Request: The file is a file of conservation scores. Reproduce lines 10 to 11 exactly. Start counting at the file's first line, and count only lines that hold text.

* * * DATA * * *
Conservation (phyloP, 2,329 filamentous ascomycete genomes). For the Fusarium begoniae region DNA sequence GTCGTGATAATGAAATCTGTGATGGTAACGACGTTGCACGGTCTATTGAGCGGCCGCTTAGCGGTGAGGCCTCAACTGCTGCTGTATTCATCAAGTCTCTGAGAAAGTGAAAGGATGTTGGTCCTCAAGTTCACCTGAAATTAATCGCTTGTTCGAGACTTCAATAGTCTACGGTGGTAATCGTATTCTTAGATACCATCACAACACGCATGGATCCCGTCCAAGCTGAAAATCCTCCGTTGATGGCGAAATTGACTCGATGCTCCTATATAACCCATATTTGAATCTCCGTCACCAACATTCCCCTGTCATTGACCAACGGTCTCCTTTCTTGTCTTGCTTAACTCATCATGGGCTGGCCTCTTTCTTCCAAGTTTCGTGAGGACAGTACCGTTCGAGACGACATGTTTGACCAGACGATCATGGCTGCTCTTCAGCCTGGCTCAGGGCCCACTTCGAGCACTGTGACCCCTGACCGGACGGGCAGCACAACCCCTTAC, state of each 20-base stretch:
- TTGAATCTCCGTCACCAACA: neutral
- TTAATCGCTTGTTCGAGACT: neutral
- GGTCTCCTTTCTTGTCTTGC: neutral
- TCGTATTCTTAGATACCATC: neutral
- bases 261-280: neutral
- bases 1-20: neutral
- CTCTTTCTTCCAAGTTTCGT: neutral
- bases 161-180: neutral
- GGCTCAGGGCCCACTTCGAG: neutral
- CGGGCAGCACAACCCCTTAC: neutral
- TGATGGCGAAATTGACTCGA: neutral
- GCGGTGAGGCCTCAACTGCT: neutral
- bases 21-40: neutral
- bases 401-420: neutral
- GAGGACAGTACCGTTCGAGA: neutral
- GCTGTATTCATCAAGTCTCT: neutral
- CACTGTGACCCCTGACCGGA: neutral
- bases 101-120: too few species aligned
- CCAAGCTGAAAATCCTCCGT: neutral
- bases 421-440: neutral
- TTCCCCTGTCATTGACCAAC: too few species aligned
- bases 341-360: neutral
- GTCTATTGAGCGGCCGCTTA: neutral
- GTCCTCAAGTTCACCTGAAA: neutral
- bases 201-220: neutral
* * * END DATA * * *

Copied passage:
- GGCTCAGGGCCCACTTCGAG: neutral
- CGGGCAGCACAACCCCTTAC: neutral